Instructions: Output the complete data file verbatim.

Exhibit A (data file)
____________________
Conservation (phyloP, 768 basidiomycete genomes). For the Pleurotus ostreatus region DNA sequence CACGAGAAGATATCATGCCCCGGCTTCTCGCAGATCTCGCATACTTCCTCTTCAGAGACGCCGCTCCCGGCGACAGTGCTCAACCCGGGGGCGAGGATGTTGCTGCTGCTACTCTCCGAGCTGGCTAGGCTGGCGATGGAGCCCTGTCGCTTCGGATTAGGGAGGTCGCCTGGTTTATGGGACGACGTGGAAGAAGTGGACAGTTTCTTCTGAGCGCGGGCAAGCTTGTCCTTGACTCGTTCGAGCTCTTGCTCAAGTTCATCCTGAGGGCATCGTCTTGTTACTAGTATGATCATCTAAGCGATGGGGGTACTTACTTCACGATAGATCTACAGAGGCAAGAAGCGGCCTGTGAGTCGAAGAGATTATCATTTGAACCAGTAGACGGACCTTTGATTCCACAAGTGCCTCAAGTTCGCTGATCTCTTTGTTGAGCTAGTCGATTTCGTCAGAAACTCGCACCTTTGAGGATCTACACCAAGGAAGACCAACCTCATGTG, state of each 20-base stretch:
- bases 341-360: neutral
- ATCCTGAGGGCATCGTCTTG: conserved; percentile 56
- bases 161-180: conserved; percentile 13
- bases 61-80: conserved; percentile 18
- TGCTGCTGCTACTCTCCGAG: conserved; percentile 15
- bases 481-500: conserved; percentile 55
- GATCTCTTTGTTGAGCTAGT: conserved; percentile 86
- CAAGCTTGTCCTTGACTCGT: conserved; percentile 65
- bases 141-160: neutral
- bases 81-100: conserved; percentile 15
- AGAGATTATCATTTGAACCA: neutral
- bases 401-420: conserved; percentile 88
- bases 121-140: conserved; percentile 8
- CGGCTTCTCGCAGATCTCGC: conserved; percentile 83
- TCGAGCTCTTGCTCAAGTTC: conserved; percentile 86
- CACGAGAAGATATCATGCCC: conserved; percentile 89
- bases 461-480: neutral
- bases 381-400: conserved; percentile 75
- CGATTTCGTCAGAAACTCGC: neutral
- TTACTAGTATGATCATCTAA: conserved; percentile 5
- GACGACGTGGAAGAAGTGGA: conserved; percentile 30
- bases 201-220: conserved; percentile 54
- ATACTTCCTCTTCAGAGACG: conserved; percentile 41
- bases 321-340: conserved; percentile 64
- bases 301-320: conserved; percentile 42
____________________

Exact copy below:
Conservation (phyloP, 768 basidiomycete genomes). For the Pleurotus ostreatus region DNA sequence CACGAGAAGATATCATGCCCCGGCTTCTCGCAGATCTCGCATACTTCCTCTTCAGAGACGCCGCTCCCGGCGACAGTGCTCAACCCGGGGGCGAGGATGTTGCTGCTGCTACTCTCCGAGCTGGCTAGGCTGGCGATGGAGCCCTGTCGCTTCGGATTAGGGAGGTCGCCTGGTTTATGGGACGACGTGGAAGAAGTGGACAGTTTCTTCTGAGCGCGGGCAAGCTTGTCCTTGACTCGTTCGAGCTCTTGCTCAAGTTCATCCTGAGGGCATCGTCTTGTTACTAGTATGATCATCTAAGCGATGGGGGTACTTACTTCACGATAGATCTACAGAGGCAAGAAGCGGCCTGTGAGTCGAAGAGATTATCATTTGAACCAGTAGACGGACCTTTGATTCCACAAGTGCCTCAAGTTCGCTGATCTCTTTGTTGAGCTAGTCGATTTCGTCAGAAACTCGCACCTTTGAGGATCTACACCAAGGAAGACCAACCTCATGTG, state of each 20-base stretch:
- bases 341-360: neutral
- ATCCTGAGGGCATCGTCTTG: conserved; percentile 56
- bases 161-180: conserved; percentile 13
- bases 61-80: conserved; percentile 18
- TGCTGCTGCTACTCTCCGAG: conserved; percentile 15
- bases 481-500: conserved; percentile 55
- GATCTCTTTGTTGAGCTAGT: conserved; percentile 86
- CAAGCTTGTCCTTGACTCGT: conserved; percentile 65
- bases 141-160: neutral
- bases 81-100: conserved; percentile 15
- AGAGATTATCATTTGAACCA: neutral
- bases 401-420: conserved; percentile 88
- bases 121-140: conserved; percentile 8
- CGGCTTCTCGCAGATCTCGC: conserved; percentile 83
- TCGAGCTCTTGCTCAAGTTC: conserved; percentile 86
- CACGAGAAGATATCATGCCC: conserved; percentile 89
- bases 461-480: neutral
- bases 381-400: conserved; percentile 75
- CGATTTCGTCAGAAACTCGC: neutral
- TTACTAGTATGATCATCTAA: conserved; percentile 5
- GACGACGTGGAAGAAGTGGA: conserved; percentile 30
- bases 201-220: conserved; percentile 54
- ATACTTCCTCTTCAGAGACG: conserved; percentile 41
- bases 321-340: conserved; percentile 64
- bases 301-320: conserved; percentile 42